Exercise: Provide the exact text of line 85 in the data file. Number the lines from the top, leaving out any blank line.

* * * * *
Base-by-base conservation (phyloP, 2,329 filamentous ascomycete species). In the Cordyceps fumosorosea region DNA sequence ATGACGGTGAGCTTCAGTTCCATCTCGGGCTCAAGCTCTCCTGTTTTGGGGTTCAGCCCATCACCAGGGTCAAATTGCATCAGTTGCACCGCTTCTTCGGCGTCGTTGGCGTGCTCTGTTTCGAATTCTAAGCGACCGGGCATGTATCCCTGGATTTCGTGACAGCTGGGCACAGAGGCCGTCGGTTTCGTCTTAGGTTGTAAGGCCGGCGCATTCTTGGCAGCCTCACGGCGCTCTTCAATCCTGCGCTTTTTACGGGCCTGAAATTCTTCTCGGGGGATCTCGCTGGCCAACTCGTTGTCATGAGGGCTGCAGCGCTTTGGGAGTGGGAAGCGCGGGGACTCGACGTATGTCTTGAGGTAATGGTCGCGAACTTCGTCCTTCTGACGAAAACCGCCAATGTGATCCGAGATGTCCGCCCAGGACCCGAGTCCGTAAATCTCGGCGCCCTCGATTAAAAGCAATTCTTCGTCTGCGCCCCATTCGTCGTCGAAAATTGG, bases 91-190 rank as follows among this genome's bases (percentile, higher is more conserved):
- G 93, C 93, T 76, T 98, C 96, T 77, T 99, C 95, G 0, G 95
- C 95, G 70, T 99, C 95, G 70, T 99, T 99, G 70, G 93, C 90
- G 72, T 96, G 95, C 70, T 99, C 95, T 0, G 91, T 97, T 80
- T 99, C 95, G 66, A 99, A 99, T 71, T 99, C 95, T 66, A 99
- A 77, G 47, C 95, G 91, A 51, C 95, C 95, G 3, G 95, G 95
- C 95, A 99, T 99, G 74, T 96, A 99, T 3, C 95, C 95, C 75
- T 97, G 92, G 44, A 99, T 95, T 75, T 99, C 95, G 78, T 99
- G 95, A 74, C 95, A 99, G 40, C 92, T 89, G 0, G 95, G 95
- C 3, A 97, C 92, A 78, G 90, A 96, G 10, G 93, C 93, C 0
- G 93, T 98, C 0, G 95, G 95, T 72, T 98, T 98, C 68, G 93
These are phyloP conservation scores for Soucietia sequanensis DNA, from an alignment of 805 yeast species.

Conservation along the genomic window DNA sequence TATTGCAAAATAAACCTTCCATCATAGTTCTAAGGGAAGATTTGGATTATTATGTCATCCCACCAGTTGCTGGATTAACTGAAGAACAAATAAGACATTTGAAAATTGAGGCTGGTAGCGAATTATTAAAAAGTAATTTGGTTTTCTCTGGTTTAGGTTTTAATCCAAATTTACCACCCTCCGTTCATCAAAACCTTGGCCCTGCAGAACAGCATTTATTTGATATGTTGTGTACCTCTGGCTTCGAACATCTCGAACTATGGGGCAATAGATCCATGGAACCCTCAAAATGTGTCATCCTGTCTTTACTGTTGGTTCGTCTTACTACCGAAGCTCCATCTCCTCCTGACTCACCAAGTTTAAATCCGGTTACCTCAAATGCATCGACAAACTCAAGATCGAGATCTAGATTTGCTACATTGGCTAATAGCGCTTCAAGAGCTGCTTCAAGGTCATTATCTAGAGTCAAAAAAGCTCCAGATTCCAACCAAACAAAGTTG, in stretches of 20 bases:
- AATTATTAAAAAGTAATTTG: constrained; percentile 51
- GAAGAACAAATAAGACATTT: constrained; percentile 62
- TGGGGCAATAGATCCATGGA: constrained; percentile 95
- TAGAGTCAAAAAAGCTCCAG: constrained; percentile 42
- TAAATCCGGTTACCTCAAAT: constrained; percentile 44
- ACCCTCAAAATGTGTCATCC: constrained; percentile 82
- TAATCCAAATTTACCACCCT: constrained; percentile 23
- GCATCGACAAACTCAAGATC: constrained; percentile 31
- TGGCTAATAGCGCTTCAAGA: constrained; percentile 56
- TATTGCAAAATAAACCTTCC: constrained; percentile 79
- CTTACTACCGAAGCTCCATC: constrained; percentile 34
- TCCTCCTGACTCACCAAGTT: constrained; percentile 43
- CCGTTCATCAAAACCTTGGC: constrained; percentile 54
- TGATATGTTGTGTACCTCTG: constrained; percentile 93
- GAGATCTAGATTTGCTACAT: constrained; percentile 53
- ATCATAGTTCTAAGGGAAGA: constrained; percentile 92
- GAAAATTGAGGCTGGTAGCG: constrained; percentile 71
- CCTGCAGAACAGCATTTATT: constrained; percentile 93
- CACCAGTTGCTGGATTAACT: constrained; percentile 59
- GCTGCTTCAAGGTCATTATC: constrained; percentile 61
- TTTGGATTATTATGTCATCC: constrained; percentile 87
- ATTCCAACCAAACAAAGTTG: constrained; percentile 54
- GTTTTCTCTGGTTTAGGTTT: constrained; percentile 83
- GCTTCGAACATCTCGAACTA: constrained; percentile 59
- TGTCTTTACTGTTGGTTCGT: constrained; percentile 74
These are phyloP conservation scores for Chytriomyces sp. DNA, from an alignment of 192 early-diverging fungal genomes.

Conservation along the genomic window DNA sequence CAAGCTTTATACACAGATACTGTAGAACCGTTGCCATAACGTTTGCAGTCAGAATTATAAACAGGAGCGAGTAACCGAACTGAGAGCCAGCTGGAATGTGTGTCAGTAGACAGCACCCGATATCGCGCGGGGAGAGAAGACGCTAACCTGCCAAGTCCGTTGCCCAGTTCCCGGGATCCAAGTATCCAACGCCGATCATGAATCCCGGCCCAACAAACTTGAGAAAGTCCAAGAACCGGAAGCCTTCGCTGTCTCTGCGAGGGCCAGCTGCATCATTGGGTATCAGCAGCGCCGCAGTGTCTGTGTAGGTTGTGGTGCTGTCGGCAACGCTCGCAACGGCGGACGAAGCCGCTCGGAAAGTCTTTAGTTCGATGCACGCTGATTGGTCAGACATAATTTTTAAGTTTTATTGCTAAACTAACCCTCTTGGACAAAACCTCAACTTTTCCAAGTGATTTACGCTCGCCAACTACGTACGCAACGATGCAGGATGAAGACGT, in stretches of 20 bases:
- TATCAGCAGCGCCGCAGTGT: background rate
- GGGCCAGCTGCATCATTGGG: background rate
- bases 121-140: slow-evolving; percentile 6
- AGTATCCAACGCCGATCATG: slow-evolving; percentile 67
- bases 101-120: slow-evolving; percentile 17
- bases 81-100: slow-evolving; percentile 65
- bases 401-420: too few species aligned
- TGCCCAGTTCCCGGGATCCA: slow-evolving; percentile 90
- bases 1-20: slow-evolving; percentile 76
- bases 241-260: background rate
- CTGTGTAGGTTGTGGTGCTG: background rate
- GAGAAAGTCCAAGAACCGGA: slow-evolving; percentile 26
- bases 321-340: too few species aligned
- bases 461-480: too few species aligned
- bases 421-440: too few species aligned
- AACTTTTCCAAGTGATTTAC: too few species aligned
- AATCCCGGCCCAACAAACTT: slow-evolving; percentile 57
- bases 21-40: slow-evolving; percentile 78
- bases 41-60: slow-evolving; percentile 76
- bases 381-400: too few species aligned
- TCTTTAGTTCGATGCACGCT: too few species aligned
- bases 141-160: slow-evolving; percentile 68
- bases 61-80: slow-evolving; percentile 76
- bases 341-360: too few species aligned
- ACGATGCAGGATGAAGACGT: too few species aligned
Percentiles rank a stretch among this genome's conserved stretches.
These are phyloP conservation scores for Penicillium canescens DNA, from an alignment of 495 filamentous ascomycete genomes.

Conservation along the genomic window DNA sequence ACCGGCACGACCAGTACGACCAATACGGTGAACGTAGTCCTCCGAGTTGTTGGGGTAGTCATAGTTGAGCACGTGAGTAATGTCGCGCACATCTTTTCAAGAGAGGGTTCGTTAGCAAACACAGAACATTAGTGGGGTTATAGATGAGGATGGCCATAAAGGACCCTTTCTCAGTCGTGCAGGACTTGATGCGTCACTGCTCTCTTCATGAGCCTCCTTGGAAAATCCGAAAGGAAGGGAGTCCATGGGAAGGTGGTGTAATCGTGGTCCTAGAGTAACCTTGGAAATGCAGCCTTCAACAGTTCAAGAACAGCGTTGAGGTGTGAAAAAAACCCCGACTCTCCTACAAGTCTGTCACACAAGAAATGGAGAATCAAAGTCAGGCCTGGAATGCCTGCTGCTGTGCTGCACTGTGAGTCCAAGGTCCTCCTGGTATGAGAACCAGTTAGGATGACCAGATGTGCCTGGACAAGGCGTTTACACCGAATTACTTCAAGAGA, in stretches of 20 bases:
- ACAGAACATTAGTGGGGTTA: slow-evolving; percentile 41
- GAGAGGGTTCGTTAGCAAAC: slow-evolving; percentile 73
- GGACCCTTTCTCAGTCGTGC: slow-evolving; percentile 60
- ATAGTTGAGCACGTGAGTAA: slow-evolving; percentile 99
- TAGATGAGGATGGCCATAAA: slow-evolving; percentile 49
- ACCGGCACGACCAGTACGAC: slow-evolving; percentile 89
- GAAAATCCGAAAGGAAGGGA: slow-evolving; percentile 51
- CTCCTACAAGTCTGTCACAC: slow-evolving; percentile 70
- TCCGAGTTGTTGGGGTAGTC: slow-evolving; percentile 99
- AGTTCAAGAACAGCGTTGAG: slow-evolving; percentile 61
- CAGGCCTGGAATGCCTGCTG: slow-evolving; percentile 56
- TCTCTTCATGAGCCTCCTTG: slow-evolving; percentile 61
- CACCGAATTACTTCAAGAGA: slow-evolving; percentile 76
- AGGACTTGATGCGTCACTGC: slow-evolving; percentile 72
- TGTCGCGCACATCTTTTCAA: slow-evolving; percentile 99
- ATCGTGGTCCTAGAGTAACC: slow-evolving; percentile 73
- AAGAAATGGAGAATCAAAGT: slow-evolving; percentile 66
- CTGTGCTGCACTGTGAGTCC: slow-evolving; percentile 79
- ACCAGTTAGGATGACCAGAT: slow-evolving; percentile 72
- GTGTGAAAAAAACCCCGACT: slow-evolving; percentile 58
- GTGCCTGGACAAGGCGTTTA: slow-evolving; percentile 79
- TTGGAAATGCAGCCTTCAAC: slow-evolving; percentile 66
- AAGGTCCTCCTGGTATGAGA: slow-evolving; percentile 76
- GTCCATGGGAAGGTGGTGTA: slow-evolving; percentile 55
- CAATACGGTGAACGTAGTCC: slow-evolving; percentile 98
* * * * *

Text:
- AAGAAATGGAGAATCAAAGT: slow-evolving; percentile 66